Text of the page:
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THU0510 Igg ACPA Level Increase Drives Rheumatoid Factor Response Maturation in Patients before Onset of Clinically Apparent Rheumatoid Arthritis
  1. W. Falkenburg1,
  2. W.H. Bos1,
  3. A. Sohrabian2,
  4. J. Rönnelid2,
  5. G. Wolbink1,
  6. D. van Schaardenburg1
  1. 1Rheumatology, Reade, Amsterdam, Netherlands
  2. 2Immunology, Genetics and Pathology, Uppsala University, Uppsala, Sweden


Background In Rheumatoid Arthritis (RA) the pathophysiological role of both rheumatoid factor (RF) and anti citrullinated protein antibodies (ACPA) is still subject of debate. Since the antigen for RF is the constant domain (Fc) of IgG immunoglobulins in immune complexed form, we hypothesized that high or increasing titers of IgG ACPA targeting their antigen during the development of RA will provide an antigenic stimulus for RF producing B cells, leading to a rise in RF level and maturation of the RF response resulting in class-switching from IgM to IgG and IgA.

Objectives To test this hypothesis we analyzed serial preclinical serum samples from a previously described cohort of patients during development of RA.[1]

Methods Three sequential serum samples from 26 IgG ACPA positive RA patients who had donated blood before disease onset were selected and levels of IgG anti-cyclic citrullinated peptide 2 (anti-CCP2), IgM RF, IgG RF and IgA RF, measured using the Phadia ImmunoCap system[2], were plotted individually (Figure 1). Antibody level patterns were then grouped and frequencies of patterns definitely supporting, possibly supporting or refuting our hypothesis were determined.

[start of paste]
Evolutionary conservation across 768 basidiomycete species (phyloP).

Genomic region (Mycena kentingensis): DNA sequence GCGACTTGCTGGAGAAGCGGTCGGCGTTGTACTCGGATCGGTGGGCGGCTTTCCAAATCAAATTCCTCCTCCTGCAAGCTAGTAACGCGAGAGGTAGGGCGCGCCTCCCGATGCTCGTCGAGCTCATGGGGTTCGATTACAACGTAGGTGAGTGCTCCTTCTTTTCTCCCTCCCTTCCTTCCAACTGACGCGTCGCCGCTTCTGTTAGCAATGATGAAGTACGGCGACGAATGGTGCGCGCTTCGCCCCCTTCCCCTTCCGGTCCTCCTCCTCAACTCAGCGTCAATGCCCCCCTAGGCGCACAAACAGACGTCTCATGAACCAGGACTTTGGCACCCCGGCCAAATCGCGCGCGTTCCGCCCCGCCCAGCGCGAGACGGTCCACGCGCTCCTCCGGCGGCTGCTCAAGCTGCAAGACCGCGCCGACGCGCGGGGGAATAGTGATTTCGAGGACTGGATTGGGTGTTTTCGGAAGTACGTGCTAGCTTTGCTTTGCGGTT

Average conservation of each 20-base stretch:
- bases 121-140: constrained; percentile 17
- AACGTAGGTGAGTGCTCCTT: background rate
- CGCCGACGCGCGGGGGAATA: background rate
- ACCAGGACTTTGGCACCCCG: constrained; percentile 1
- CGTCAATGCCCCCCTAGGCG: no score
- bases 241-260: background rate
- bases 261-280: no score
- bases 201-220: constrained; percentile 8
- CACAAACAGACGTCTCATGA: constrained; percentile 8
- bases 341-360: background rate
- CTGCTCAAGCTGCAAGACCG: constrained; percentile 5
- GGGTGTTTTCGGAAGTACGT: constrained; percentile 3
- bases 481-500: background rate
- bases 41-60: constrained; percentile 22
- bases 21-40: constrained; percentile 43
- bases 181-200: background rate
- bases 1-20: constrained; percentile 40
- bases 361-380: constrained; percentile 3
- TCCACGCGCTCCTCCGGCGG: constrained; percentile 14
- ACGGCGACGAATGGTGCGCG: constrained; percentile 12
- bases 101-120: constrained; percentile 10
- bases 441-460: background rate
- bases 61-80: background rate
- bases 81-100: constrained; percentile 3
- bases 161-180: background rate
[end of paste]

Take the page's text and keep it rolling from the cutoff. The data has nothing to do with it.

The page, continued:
Results As shown in figure 1, 16 patients (62%) showed patterns directly supporting our hypothesis, including 11 patients with an IgG ACPA increase followed by or together with an IgM RF increase associated with an IgG/IgA RF increase, and 5 patients with high IgG ACPA levels at all three time points and high or rising IgM and IgG/IgA RF levels. Patterns compatible with, but not directly supporting the hypothesis were found in 8 patients (31%) including 3 patients without a significant IgG ACPA level increase and low RF levels at all time points, 2 patients with rising IgG ACPA only at the last time point together with minimal RF rise, and 3 patients with inconclusive patterns. 2 patients (8% of total) showed a pattern refuting our hypothesis, namely rising ACPA levels without rising RF or without evidence of class-switching.

Conclusions Studying individual ACPA and RF profiles during the development of RA suggests that an IgG ACPA level increase drives rheumatoid factor response maturation in patients developing rheumatoid arthritis.


  1. Nielen et al. Arthritis and Rheumatism 2004, Feb;50(2):380-6.

  2. Kokkonen et al. Arthritis Research & Therapy 2011, Feb 3;13(1):R13.

Disclosure of Interest : None declared

DOI 10.1136/annrheumdis-2014-eular.4582

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